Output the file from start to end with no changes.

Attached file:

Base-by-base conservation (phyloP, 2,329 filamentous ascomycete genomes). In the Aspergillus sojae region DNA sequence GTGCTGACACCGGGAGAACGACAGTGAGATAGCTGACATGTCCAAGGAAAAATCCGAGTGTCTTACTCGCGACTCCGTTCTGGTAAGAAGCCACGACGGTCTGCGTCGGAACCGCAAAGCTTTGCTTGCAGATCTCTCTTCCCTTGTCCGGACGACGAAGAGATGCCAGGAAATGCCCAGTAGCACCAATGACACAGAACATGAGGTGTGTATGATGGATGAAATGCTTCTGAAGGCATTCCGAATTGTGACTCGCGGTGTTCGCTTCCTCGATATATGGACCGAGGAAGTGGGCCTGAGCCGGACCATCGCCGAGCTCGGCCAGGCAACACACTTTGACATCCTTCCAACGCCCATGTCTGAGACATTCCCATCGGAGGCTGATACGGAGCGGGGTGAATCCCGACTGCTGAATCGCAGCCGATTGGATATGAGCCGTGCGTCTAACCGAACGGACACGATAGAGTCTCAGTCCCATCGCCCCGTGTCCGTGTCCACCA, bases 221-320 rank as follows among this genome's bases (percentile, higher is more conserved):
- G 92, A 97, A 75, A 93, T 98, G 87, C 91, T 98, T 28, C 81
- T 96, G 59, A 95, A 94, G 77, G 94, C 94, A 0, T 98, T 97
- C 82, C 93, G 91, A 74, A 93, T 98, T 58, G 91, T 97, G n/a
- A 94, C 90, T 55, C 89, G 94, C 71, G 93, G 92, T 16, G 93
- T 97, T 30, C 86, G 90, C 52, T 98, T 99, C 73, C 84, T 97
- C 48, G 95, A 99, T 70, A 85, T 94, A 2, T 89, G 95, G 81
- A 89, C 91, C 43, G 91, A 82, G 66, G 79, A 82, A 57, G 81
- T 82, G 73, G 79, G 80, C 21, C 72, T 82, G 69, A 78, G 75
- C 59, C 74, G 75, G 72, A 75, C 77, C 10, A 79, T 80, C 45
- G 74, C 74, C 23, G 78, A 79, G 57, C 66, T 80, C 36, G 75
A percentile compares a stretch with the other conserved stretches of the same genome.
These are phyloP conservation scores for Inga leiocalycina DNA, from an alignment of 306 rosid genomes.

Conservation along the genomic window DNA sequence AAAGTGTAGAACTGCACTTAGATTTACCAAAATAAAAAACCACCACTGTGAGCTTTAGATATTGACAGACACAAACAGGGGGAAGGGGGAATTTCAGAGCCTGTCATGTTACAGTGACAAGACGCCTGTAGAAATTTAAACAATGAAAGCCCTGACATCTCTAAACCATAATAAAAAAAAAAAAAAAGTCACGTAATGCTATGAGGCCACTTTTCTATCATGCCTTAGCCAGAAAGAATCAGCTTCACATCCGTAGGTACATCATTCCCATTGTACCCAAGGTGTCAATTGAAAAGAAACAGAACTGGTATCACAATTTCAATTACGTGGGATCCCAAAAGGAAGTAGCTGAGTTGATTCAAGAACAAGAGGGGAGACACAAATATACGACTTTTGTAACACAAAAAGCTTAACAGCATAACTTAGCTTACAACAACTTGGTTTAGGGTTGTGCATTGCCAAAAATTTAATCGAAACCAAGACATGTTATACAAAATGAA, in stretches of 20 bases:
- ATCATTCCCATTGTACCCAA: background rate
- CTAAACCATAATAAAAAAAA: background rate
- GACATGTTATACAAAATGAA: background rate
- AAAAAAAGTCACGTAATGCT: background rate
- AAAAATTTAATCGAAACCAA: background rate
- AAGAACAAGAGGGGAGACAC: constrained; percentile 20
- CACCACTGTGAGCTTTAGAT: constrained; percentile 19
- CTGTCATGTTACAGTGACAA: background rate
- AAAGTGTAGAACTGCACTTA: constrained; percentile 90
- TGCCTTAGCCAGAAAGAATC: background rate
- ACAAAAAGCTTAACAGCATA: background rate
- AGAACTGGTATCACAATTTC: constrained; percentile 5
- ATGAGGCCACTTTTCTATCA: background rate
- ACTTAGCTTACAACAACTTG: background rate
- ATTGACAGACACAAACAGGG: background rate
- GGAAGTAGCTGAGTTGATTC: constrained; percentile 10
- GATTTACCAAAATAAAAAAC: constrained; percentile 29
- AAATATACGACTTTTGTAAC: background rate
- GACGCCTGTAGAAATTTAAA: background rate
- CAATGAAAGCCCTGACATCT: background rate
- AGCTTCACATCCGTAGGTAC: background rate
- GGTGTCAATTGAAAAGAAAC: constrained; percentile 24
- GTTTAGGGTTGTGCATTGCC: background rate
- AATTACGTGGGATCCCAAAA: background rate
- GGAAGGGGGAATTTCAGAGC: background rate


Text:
Base-by-base conservation (phyloP, 2,329 filamentous ascomycete genomes). In the Aspergillus sojae region DNA sequence GTGCTGACACCGGGAGAACGACAGTGAGATAGCTGACATGTCCAAGGAAAAATCCGAGTGTCTTACTCGCGACTCCGTTCTGGTAAGAAGCCACGACGGTCTGCGTCGGAACCGCAAAGCTTTGCTTGCAGATCTCTCTTCCCTTGTCCGGACGACGAAGAGATGCCAGGAAATGCCCAGTAGCACCAATGACACAGAACATGAGGTGTGTATGATGGATGAAATGCTTCTGAAGGCATTCCGAATTGTGACTCGCGGTGTTCGCTTCCTCGATATATGGACCGAGGAAGTGGGCCTGAGCCGGACCATCGCCGAGCTCGGCCAGGCAACACACTTTGACATCCTTCCAACGCCCATGTCTGAGACATTCCCATCGGAGGCTGATACGGAGCGGGGTGAATCCCGACTGCTGAATCGCAGCCGATTGGATATGAGCCGTGCGTCTAACCGAACGGACACGATAGAGTCTCAGTCCCATCGCCCCGTGTCCGTGTCCACCA, bases 221-320 rank as follows among this genome's bases (percentile, higher is more conserved):
- G 92, A 97, A 75, A 93, T 98, G 87, C 91, T 98, T 28, C 81
- T 96, G 59, A 95, A 94, G 77, G 94, C 94, A 0, T 98, T 97
- C 82, C 93, G 91, A 74, A 93, T 98, T 58, G 91, T 97, G n/a
- A 94, C 90, T 55, C 89, G 94, C 71, G 93, G 92, T 16, G 93
- T 97, T 30, C 86, G 90, C 52, T 98, T 99, C 73, C 84, T 97
- C 48, G 95, A 99, T 70, A 85, T 94, A 2, T 89, G 95, G 81
- A 89, C 91, C 43, G 91, A 82, G 66, G 79, A 82, A 57, G 81
- T 82, G 73, G 79, G 80, C 21, C 72, T 82, G 69, A 78, G 75
- C 59, C 74, G 75, G 72, A 75, C 77, C 10, A 79, T 80, C 45
- G 74, C 74, C 23, G 78, A 79, G 57, C 66, T 80, C 36, G 75
A percentile compares a stretch with the other conserved stretches of the same genome.
These are phyloP conservation scores for Inga leiocalycina DNA, from an alignment of 306 rosid genomes.

Conservation along the genomic window DNA sequence AAAGTGTAGAACTGCACTTAGATTTACCAAAATAAAAAACCACCACTGTGAGCTTTAGATATTGACAGACACAAACAGGGGGAAGGGGGAATTTCAGAGCCTGTCATGTTACAGTGACAAGACGCCTGTAGAAATTTAAACAATGAAAGCCCTGACATCTCTAAACCATAATAAAAAAAAAAAAAAAGTCACGTAATGCTATGAGGCCACTTTTCTATCATGCCTTAGCCAGAAAGAATCAGCTTCACATCCGTAGGTACATCATTCCCATTGTACCCAAGGTGTCAATTGAAAAGAAACAGAACTGGTATCACAATTTCAATTACGTGGGATCCCAAAAGGAAGTAGCTGAGTTGATTCAAGAACAAGAGGGGAGACACAAATATACGACTTTTGTAACACAAAAAGCTTAACAGCATAACTTAGCTTACAACAACTTGGTTTAGGGTTGTGCATTGCCAAAAATTTAATCGAAACCAAGACATGTTATACAAAATGAA, in stretches of 20 bases:
- ATCATTCCCATTGTACCCAA: background rate
- CTAAACCATAATAAAAAAAA: background rate
- GACATGTTATACAAAATGAA: background rate
- AAAAAAAGTCACGTAATGCT: background rate
- AAAAATTTAATCGAAACCAA: background rate
- AAGAACAAGAGGGGAGACAC: constrained; percentile 20
- CACCACTGTGAGCTTTAGAT: constrained; percentile 19
- CTGTCATGTTACAGTGACAA: background rate
- AAAGTGTAGAACTGCACTTA: constrained; percentile 90
- TGCCTTAGCCAGAAAGAATC: background rate
- ACAAAAAGCTTAACAGCATA: background rate
- AGAACTGGTATCACAATTTC: constrained; percentile 5
- ATGAGGCCACTTTTCTATCA: background rate
- ACTTAGCTTACAACAACTTG: background rate
- ATTGACAGACACAAACAGGG: background rate
- GGAAGTAGCTGAGTTGATTC: constrained; percentile 10
- GATTTACCAAAATAAAAAAC: constrained; percentile 29
- AAATATACGACTTTTGTAAC: background rate
- GACGCCTGTAGAAATTTAAA: background rate
- CAATGAAAGCCCTGACATCT: background rate
- AGCTTCACATCCGTAGGTAC: background rate
- GGTGTCAATTGAAAAGAAAC: constrained; percentile 24
- GTTTAGGGTTGTGCATTGCC: background rate
- AATTACGTGGGATCCCAAAA: background rate
- GGAAGGGGGAATTTCAGAGC: background rate